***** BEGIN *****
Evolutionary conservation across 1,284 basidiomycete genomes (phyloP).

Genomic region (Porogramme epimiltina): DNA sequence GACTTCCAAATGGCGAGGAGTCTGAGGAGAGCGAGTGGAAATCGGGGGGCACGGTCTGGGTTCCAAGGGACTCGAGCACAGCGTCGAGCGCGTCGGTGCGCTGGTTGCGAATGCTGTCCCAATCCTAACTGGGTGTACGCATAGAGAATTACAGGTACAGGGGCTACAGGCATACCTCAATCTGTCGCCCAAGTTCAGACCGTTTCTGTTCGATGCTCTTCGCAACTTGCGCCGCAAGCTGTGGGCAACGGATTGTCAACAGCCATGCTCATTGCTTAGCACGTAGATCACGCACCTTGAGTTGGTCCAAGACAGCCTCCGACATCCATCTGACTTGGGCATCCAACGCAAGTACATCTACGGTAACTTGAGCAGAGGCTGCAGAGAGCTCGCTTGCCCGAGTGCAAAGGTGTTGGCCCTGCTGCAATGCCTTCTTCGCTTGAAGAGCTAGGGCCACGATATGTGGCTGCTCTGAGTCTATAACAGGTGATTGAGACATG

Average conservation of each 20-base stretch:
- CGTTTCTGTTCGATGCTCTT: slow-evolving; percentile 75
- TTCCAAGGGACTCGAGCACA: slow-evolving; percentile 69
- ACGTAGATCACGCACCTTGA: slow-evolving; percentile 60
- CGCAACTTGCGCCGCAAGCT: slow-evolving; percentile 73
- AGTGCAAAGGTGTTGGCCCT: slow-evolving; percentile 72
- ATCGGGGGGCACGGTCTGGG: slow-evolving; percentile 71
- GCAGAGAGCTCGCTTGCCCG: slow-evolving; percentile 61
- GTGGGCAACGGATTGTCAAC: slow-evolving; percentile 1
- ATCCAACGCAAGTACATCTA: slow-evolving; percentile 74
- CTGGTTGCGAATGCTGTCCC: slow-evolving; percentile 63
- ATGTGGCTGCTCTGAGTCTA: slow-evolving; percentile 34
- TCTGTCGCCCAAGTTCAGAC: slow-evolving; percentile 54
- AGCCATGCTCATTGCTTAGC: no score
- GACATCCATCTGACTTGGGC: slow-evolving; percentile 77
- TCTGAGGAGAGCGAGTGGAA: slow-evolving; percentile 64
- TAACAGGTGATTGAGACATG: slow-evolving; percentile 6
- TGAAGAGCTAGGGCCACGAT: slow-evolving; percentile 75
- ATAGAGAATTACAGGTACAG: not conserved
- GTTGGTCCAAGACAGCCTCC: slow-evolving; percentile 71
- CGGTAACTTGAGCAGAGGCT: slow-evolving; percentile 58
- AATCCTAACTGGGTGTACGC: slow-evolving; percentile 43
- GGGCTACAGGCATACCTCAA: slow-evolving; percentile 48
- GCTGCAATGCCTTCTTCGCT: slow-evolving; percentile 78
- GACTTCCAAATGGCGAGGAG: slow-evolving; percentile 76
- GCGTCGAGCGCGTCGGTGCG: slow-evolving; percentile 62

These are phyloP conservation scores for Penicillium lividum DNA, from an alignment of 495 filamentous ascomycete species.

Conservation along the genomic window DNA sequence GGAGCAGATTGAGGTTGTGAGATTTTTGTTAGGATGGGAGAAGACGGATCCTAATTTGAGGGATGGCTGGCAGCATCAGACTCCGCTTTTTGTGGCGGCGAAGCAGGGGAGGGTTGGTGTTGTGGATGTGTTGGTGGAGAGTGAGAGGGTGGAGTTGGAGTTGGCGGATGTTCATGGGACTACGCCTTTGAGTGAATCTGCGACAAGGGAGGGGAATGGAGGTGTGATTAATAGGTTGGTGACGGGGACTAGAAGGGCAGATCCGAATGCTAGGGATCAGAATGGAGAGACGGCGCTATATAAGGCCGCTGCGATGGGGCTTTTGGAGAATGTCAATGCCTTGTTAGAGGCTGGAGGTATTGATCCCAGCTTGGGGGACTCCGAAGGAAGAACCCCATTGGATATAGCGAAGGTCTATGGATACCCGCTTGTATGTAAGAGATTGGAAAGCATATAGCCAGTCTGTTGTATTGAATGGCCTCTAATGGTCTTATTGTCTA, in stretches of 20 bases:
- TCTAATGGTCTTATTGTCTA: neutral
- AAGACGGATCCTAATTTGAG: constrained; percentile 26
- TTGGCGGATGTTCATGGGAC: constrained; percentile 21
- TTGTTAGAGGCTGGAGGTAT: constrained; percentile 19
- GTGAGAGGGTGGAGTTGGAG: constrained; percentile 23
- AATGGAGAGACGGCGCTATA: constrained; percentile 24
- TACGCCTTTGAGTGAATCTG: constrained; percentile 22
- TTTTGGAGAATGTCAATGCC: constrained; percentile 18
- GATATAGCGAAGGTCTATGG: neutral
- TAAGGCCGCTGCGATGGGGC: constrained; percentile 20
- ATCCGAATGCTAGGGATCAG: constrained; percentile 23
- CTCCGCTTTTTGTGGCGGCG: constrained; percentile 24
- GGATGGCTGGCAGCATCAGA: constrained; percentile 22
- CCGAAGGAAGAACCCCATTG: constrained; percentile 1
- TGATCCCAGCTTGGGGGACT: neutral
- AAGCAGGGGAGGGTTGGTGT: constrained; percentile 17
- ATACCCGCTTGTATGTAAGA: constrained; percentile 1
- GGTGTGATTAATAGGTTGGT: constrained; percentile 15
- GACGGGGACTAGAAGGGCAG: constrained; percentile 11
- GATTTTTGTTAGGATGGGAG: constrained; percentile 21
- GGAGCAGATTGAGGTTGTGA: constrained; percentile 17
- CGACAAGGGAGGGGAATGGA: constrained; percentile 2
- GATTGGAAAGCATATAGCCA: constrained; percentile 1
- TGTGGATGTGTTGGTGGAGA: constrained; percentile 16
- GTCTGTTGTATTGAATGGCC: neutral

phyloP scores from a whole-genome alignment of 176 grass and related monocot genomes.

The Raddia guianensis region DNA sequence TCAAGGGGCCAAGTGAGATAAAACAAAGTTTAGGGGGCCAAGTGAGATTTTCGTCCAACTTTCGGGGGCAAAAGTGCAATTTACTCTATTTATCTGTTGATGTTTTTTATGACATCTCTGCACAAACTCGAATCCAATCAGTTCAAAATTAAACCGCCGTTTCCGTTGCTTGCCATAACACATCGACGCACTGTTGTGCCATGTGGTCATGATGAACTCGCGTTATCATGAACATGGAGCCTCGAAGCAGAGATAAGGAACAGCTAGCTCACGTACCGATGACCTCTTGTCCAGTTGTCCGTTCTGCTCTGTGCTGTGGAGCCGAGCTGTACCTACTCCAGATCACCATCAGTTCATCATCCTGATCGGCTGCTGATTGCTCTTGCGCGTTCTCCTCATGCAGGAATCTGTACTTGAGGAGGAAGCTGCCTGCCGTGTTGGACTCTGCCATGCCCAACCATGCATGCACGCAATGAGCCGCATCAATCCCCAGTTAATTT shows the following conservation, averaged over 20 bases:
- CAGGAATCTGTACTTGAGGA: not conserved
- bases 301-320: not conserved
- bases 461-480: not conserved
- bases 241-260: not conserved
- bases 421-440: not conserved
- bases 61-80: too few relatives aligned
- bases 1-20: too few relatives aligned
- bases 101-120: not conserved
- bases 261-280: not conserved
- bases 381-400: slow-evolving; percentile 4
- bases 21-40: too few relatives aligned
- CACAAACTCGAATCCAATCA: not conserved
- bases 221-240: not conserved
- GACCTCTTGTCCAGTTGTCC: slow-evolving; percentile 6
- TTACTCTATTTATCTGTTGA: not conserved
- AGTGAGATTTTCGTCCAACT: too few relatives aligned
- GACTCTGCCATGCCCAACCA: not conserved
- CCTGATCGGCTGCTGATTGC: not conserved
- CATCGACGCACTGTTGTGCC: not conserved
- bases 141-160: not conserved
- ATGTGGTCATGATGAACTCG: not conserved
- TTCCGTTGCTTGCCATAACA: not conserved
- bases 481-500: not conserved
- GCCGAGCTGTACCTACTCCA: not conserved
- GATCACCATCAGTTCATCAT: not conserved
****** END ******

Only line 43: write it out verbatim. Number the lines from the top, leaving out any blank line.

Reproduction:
- GGATGGCTGGCAGCATCAGA: constrained; percentile 22